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Old May 20 2013, 08:29 PM   #71
Re: Would you use a transporter?

To me, that suggests the possibility that there might be the need to allocate transporter frequencies in metropolitan areas, for the same basic reason that radio frequencies are allocated IRL today, in order to avoid interference.
Doing it by wire rather than by broadcast should solve that problem.

Are you kidding me? Driving from your place to somewhere else is going to be nearly always faster than public transport, walking or cycling.
How so? To drive, you need to get to the car, move the car from A to B, and to ditch the car. To transport, in the worst case scenario you need to get to a transporter station and that's it. No time spent going from A to B, no vehicle to ditch. And you can probably forgo going to the transporter station in most cases, too.

Vehicles can't beat instantaneous travel. They're just a bloody nuisance the traveler is better off without.

You just said that a car "cannot do anything more, or more efficiently or affordably or faster, than a suitable combination of the alternatives..." and yet now you are saying that a car can sometimes be faster than a bike?
No contradiction there. The car isn't faster than the train or the plane. The car doesn't carry more cargo than the train or the ship. The car isn't cheaper than the bike. It's just a comfortable compromise between such features.

Anyway, I love this "A car is not always faster than a bike" thing. You commute ten kilometers to work on a bike, then try it in a car, and then tell me which one is faster.
Anyway, I love this "brainless opponent" thing. What possible relevance does you ranting have on either whether cars or bikes are faster, or anything else?

You're just guessing. The fact is that we see another person in the tram with Kirk, and there is nothing to indicate that she is anything more than just another passenger.
She attends Kirk to the door, then watches him leave. That's what stewardesses do. "Passengers" walk away at the destination, because that's the whole point of the exercise.

And also notice the two other air trams that were already there? If this is a limo service, then it's awfully busy.
That's pretty lame even coming from you. Why is three limos an unlikely occurrence in a place that already has one? Typically, limos are flock animals: when a VIP arrives, it is to a location where other VIPs also gather.

Perhaps Starfleet routinely hires limos for its officers to get around on Earth.
This is exactly what I think is going on. The common folks travel by transporting; the opulent and the idle move by vehicles.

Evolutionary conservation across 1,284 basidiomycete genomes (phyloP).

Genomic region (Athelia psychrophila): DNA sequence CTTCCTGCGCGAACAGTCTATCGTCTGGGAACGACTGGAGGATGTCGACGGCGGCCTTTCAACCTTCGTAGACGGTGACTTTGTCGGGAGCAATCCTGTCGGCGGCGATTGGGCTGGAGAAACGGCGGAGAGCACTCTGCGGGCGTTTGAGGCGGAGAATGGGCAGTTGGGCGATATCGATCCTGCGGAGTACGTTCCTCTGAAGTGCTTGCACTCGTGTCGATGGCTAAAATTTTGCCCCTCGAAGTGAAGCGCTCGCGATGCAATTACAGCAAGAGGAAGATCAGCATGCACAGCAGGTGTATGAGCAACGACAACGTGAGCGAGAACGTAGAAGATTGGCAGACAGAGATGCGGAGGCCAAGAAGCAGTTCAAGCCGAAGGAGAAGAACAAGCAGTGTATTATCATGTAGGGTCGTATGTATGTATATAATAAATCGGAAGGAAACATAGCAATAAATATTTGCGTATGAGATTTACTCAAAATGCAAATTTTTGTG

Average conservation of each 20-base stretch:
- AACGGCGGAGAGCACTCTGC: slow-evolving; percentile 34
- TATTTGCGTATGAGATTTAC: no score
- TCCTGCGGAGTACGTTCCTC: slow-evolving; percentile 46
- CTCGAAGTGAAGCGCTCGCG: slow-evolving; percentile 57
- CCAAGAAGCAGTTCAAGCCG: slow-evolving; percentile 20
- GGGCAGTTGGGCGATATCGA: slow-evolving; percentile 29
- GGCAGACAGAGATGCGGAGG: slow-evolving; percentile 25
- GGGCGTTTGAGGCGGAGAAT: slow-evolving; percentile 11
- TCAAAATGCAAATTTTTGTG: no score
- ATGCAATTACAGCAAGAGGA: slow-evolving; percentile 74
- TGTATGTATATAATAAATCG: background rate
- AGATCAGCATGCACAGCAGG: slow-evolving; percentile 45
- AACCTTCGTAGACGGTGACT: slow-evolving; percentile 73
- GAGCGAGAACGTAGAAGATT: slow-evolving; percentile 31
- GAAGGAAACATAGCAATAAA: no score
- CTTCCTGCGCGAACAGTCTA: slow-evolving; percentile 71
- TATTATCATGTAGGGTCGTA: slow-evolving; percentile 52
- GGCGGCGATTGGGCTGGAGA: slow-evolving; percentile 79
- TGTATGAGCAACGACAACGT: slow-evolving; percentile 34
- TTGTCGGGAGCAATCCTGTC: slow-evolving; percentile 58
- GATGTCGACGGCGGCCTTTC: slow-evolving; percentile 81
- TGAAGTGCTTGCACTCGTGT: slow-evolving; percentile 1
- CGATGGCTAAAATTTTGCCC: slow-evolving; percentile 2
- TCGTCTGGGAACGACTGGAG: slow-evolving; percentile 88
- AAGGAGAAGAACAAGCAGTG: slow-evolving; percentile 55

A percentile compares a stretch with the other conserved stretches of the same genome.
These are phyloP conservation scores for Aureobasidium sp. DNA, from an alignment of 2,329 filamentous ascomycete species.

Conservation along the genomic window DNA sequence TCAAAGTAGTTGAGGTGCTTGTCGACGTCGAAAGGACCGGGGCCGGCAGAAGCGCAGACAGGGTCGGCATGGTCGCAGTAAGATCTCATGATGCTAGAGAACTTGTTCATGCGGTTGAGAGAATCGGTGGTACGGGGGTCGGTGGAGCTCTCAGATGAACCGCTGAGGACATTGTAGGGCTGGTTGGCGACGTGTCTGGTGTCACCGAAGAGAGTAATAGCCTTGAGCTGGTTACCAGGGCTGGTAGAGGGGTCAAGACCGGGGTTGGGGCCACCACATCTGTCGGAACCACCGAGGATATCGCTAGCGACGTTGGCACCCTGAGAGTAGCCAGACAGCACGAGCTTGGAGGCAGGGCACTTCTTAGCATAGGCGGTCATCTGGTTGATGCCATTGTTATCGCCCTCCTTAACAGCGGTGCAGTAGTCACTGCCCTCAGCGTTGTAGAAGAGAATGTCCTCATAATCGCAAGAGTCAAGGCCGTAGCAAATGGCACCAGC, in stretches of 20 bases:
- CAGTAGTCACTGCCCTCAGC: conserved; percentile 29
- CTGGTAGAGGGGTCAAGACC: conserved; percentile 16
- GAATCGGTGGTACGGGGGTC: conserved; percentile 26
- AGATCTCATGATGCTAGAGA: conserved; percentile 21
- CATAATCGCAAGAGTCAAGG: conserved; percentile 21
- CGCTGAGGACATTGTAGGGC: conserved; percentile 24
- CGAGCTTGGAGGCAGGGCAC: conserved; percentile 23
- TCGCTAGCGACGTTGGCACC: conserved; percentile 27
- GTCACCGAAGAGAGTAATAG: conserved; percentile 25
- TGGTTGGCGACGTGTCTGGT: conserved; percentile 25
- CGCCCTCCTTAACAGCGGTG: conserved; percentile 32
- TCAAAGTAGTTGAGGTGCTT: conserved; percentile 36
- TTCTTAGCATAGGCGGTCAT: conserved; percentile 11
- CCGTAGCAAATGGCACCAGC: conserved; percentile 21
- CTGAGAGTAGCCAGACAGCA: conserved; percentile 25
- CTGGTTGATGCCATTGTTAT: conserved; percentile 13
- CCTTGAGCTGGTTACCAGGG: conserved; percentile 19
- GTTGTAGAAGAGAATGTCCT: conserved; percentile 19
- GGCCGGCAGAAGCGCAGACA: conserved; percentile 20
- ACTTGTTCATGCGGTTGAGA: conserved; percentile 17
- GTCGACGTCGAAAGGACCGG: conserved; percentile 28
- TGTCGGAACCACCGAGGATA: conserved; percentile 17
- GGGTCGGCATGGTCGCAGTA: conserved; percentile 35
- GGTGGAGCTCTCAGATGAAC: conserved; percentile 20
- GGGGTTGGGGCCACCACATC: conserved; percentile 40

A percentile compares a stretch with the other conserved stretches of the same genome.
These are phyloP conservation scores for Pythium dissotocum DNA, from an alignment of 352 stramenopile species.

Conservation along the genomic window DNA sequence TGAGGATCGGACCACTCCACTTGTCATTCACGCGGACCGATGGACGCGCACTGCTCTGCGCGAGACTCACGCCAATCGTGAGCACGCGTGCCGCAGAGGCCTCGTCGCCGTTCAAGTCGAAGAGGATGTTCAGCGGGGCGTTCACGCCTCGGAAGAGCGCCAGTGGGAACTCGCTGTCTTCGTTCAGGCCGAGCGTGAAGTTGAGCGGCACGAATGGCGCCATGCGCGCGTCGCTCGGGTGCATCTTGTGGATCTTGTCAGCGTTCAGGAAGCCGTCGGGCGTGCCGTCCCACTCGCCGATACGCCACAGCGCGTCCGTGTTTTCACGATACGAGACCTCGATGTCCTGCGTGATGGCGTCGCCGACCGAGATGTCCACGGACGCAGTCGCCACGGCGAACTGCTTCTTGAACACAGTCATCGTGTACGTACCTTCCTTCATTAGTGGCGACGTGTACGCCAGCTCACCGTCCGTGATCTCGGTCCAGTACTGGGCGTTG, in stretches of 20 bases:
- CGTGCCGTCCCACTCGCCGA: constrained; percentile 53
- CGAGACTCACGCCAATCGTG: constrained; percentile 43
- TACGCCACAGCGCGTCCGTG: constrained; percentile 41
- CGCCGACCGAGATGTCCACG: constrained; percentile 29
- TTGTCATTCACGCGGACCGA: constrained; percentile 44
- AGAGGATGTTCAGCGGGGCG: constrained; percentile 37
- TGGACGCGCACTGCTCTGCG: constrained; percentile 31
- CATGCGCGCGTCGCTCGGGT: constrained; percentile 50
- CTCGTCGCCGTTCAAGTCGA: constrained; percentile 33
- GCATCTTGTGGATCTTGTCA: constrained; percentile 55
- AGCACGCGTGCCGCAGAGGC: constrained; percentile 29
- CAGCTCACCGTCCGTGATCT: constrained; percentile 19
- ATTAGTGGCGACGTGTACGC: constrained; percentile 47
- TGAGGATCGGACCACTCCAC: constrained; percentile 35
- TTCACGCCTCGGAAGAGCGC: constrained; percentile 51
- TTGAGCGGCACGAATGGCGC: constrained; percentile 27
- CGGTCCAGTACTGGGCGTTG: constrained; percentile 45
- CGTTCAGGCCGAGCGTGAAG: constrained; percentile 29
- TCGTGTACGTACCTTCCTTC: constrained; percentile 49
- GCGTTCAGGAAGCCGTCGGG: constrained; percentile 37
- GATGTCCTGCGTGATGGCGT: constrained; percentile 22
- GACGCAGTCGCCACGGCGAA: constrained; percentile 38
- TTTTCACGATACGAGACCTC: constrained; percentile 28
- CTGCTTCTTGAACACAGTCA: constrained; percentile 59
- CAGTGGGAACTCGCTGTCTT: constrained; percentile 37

No you didn't. You just guessed.
A guess has an outcome. Clearly, Trek doesn't provide an outcome: we only get what we see. Hence, what I have is a quoting of simple evidence, that of Earthlings spending massive energies for domestic purposes when they could do with literally less than a trillionth of it and simply grow beets instead of replicating them.

Yes, I'm sure that Star Trek still uses fossil fuels and has poor traffic management.
Feel free to have that odd belief and many more. I'm only sure of what I see: they don't use vehicles except once in a blue moon, and they never have "traffic" of them.

This is possible only by three means:

1) The vehicles all travel underground. Indeed, we see subway stations in "Non Sequitur". But that's the exact opposite of having cars, as underground traffic is not feasible with individual vehicles.

2) The vehicles all travel in space. But where are the starports in that case? Why aren't the skies full of arriving and departing vehicles? Only Starfleet Headquarters has any appreciable number of them, and they all come with the arrowhead symbol and the red cheat lines.

3) Vehicles are not in use. Well, except in Iowa.

If we assume that the transporters are like the ones on the ships
You are now describing how you would commute through a city in a Challenger tank. Don't mix military hardware with (so far unseen) civilian systems; it never works. Obviously, civilian transporters would be more like your passenger train: instead of four pads per station, there'd be four thousand channels for site-to-site, say.

Well, working on starships, they're in a privledged position, aren't they?
The "beaming in furniture" reference from "Paradise Lost" had nothing to do with people working on starships, and even less to do with the starships themselves. It described civilian life in New Orleans.

Sure, perhaps New Orleans is a theme park for the privileged, and perhaps only people closely related to Starfleet are safe from being shot at the gates. But I'm not sure old Joe Sisko would have much truck with such life, and he's the one suggesting nobody else has trucks, either.

Ben Sisko in turn was the very opposite of privileged: he was a Starfleet Cadet, being forced to undergo hardship and discipline. He can't even choose what he wears; why should he be able to use the transporter as freely as his civilian friends?

And beaming in furniture does make sense, because it removes the risk of damage as you bring them in through narrow doors, or up stairs etc. But that's not public transport, is it?
No - it's private transport. Which obviously is handled by transporters in the 24th century, although the prominent lack of vehicles in the late 23rd makes one wonder, too.

Timo Saloniemi
Timo is offline   Reply With Quote